Holbrooke was speaking mostly of a government's foreign entanglements, which the public is assumed not to care about anyway unless their sons are being shot at. And when they are, as with Iraq, the press is afraid of saying so – lest they be accused of “losing the war,” as they're were with Vietnam.
“In addition to the fact that the press doesn’t want to report bad news,” he said, “they were intimidated by an aggressive administration.”
As a mostly exclusively print reporter, I didn't feel particularly addressed by most of his complaints about what TV news will and won't cover. But when he talked about having the 10th-anniversary coverage of Srebrenica cancelled for sexy coverage of storms in Florida (he said”storm warnings,” but you know he meant Anderson Cooper lashed to a tree somewhere), he unintentionally told us he'd misspoke before.
The Washington press corps, the Pentagon scribes, weren't intimidated as much as they were seduced – in this administration, by campaign-style tactics and campaign-style cosseting of their needs. I'm not talking about the out-and-out bribery of a few columnists, or even yesterday's news about the literal feeding of Iraqi reporters.
I'm not even talking about the high life of receptions and tchotkes
they've come to expect, though I chuckled hard when I read Margaret
Carlson's confession about life on the Bush campaign plane:
“There were Dove bars and designer water on demand,and a bathroom stocked like Martha Stewart’s guest suite. Dinner at seven featured lobster ravioli.” (Thanks, Digby.) And this isn't the place to talk about the implications of the fact that when a journo makes six figures, their kids go to school with those they're assigned to cover.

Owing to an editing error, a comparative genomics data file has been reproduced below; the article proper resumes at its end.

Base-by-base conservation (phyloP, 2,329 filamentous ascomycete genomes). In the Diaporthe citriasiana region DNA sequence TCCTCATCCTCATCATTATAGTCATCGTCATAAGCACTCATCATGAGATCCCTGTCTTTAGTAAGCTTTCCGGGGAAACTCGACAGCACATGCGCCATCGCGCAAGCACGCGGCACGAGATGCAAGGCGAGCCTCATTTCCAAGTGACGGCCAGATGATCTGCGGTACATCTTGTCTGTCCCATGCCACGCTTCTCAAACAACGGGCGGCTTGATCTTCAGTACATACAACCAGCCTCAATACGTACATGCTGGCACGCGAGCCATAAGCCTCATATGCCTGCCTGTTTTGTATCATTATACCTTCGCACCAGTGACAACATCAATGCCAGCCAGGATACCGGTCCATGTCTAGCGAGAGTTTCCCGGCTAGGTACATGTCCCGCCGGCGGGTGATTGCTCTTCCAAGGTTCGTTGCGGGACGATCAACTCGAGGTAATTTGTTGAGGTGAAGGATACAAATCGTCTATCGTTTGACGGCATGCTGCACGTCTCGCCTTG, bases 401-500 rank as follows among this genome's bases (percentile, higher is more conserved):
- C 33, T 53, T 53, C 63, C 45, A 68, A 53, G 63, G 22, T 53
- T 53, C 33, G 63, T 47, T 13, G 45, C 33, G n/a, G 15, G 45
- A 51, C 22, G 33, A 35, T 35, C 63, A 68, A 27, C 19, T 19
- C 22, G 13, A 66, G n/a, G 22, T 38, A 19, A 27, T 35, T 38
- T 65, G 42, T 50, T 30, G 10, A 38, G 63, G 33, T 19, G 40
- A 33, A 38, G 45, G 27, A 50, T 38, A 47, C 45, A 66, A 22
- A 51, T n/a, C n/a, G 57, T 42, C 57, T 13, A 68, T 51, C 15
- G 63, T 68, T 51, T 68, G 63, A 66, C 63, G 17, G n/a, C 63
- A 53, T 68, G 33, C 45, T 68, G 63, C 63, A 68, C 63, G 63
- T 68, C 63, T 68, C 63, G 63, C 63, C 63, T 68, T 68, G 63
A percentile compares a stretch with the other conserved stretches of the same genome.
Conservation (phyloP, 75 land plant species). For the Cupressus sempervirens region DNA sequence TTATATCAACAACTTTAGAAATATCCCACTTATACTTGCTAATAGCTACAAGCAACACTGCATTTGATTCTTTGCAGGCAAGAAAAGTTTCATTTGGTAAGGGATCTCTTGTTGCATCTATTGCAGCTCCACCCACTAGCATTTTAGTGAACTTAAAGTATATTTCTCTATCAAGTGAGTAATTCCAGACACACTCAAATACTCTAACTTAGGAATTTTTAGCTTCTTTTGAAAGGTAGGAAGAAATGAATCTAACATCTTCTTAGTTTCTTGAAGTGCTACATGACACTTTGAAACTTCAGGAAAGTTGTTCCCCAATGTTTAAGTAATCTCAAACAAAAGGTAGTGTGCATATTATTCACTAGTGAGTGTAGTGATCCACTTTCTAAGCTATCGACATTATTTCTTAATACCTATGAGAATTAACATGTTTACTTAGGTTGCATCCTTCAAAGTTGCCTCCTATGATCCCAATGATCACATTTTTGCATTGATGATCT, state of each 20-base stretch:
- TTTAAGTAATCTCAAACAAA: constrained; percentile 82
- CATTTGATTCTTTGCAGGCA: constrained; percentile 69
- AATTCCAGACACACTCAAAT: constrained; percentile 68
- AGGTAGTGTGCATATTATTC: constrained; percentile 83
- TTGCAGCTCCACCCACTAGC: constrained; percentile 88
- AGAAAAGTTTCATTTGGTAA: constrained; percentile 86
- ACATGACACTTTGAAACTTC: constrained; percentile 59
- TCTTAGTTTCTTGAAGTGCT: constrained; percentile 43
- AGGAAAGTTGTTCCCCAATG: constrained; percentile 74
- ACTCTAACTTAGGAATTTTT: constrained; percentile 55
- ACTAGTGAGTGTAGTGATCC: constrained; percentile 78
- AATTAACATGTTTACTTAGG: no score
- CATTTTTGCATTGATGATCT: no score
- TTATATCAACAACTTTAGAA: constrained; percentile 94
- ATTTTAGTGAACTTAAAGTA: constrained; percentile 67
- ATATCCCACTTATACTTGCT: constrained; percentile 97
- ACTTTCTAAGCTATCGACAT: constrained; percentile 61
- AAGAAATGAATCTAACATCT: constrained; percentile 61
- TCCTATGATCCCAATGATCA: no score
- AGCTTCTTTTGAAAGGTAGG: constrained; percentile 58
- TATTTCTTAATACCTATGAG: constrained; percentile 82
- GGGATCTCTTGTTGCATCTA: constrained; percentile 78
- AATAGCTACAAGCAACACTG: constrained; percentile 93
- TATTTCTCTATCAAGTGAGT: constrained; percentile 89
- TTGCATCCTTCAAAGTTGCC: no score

I'm talking more about the comfortable volley of press releases, color-coded fact sheets, discussions “on background” to explain to the hapless writer what's really going on. Again, this has been going on forever: I remember the first Persian Gulf War and its aftermath, and how frustrated I was that neither Eric Schmitt of the New York Times and National Public Radio seemed to say much beyond the news releases I also had in front of me.
The Rove era, with its carefully constructed campaigns to cast doubt on the patriotism of decorated Marines and civil servants with 30 years of experience in the State Department, is in some ways bringing that art to a new level. It's unapologetic for tactics like bribing Armstrong Williams or Iraqi journalists, and sees every policy decision purely as a public relations matter – because that's how you stay in power, and it's good to be the king. Journalists have gotten just a touch bolder as this grows more stark, but their capacity to be blinded by high-level PR still manifests itself. (I'm still arguing with my partner, who dropped out of journalism school during the O.J. Simpson trial, about yesterday's Times front page, which reproduced Rove's VICTORY stage set and its literal reflected glow of the Marines. Was it meant as a self-evident, Daily Show style irony, as I hoped?)
Our class of 2006/7 could nickname itself “the Judith Miller class,” with the tragicomic figure of Miller hanging over our very first all-class lecture from Jill Abramson and ballooning from there, and now that Woodward's ever-huger shadow against the same backdrop has made her story seem puny. I think even if we're not trying to cover the government, deconstructings its propaganda is a lifelong occupation. And for some, trying not to get seduced along the way is an even bigger job.
Not that many of us are getting invited into Karl Rove's inner circle. Though if it could happen to Bob Woodward, it could happen to any of us.